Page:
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contains complicated mixtures of organic chemicals, the levels of which may vary depending upon many factors related to growth, production and processing of the herbal product. Both the raw herb and the extract contain mixtures of organic chemicals, which may include fatty acids, sterols, alkaloids, flavonoids, glucosides, saponins, tannins, and terpenes (68). It is difficult to determine which individual component, if any, of the herb show biological activity in humans. Often, the processing of herbs, such as heating or boiling, may alter the pharmacological activity of the constituents present in them. Similarly, a host of environmental factors such as soil, altitude, seasonal variation in temperature, atmospheric humidity, length of daylight, rainfall pattern, shade, dew, and frost conditions, may affect the levels of components in any batch of an herb. Currently, some herbal markers are known to have pharmacological activity, but very few are known to have clinical effects. It is believed that the clinical effect of the herb cannot be attributed to a single active principle but to a host of ingredients present in the Medicinal plants provide various effective chemical source that directly provide about 25% of currently used crude drugs, with another 25% derived from chemically altered natural products (69).

Traditional medicine systems around the world, Chinese medicinal system, Indian medicinal system (composed of two major branches-Unani and Ayurveda), rely heavily on herbs for health preservation and healing. Many herbal medicines have been described in traditional texts, and used as antimicrobial, anti-inflammatory and antiviral medicine for the cure of allergies, arthritis, infections, wound healing and fever (70). There are various herbal plants and their preparations capable to fight against the inflammation and related disorders such as rheumatoid arthritis, systemic lupus erythmatosus, diabetes etc.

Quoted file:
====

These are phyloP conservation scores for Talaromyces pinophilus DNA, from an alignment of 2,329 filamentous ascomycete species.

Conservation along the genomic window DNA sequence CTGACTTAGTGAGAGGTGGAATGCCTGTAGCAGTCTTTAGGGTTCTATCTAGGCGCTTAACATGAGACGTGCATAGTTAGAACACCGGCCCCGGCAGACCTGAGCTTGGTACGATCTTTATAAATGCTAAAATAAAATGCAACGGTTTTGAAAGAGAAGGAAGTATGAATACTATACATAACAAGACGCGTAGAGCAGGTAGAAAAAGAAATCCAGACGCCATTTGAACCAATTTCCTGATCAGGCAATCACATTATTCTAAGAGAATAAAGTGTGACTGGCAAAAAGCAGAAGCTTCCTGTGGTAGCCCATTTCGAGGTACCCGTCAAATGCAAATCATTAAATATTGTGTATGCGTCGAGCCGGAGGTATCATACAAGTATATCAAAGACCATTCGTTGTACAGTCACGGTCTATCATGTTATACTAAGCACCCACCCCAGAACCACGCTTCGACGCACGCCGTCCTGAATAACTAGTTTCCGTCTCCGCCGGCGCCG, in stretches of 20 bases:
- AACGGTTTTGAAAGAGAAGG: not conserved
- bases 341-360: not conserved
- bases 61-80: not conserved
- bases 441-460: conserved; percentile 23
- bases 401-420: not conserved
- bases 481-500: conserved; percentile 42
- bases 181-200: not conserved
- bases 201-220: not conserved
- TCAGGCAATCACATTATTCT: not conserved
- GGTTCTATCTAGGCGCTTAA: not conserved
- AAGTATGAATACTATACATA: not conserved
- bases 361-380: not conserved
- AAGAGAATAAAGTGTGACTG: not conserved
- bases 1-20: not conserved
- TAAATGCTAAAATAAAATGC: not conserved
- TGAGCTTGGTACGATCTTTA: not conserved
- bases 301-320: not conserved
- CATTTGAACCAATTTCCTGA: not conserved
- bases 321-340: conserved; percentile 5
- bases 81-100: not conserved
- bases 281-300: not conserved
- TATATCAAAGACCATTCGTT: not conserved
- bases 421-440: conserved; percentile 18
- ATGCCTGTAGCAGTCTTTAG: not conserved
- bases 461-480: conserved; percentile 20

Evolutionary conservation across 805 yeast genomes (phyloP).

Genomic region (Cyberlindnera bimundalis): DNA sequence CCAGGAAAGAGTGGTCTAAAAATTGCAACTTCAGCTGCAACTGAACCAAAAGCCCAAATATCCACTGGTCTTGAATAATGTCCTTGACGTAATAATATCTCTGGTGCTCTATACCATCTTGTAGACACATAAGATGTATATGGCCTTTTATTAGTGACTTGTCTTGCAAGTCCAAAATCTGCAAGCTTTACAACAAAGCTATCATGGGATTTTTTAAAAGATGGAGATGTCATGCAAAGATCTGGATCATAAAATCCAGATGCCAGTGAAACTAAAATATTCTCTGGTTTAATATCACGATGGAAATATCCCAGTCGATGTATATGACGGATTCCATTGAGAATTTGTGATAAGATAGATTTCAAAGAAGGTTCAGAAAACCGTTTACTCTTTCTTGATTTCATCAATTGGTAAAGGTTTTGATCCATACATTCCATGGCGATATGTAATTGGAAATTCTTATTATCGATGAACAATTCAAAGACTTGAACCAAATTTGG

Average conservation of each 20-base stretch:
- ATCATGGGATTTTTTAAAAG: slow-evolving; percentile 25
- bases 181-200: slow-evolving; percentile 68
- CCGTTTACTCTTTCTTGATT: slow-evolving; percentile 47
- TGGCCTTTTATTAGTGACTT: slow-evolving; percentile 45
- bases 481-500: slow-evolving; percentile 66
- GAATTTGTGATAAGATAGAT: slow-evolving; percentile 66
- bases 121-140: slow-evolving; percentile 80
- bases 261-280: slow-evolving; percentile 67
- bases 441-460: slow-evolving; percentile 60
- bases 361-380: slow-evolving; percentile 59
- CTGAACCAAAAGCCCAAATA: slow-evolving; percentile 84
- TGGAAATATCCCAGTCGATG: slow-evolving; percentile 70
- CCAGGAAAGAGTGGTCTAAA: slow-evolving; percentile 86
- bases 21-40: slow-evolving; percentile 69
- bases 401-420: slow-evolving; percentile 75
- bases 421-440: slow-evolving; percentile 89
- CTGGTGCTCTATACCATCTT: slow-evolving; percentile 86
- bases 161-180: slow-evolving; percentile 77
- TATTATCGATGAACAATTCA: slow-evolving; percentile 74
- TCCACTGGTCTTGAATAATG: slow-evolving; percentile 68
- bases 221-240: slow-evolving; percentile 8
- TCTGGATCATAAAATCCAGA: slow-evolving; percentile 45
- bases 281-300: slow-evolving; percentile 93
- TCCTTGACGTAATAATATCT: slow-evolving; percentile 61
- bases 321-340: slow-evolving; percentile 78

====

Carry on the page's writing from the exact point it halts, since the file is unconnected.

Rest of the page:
Pineapple has also been used as a medicinal plant. Bromelain, an extract of pineapple stem, has been reported to possess anti-inflammatory property. Active components of bromelain include peroxidase, acid phosphatase, several protease inhibitors etc. When bromelain was administered to RA patients, 72% of total patients reported reduced swelling and pain (71) (Fig.4).


Turmeric (Curcuma longa), commonly used in Indian (Ayurvedic) and Chinese medicine system, possess curcumin which is an active anti-inflammatory component. The rhizome, the root, of curcuma is used in medicinal and food preparations. Significant improvement in morning stiffness, walking time and joint swelling have been observed as anti-arthritic effects after regular curcuma consumption by RA patients (72) (Fig.5).



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Ginger (Zinziber officinalis, Zinziberacea) has been used for centuries in Indian ayurvedic medicine and traditional medicine system as an anti-inflammatory agent. Five constituents of ginger have been identified as inhibitors of prostaglandins. According to an Indian study, oral administration of ginger oil suppressed the induction of adjuvant induced inflammation (Fig.6) (65).


Saffron (Crocus sativus, Iridaceae) is commonly used as folk medicine for various purposes such as aphrodisiac, antispasmodic and expectorant. Saffron stigma is reported to exhibit anti-inflammatory action due to presence of crocetin and carotenoids. Aqueous and ethanolic extracts of saffron petals have been shown to exhibit radical scavenging as well as anti- inflammatory effects in xylene and formalin induced inflammation (73,74) (Fig.7).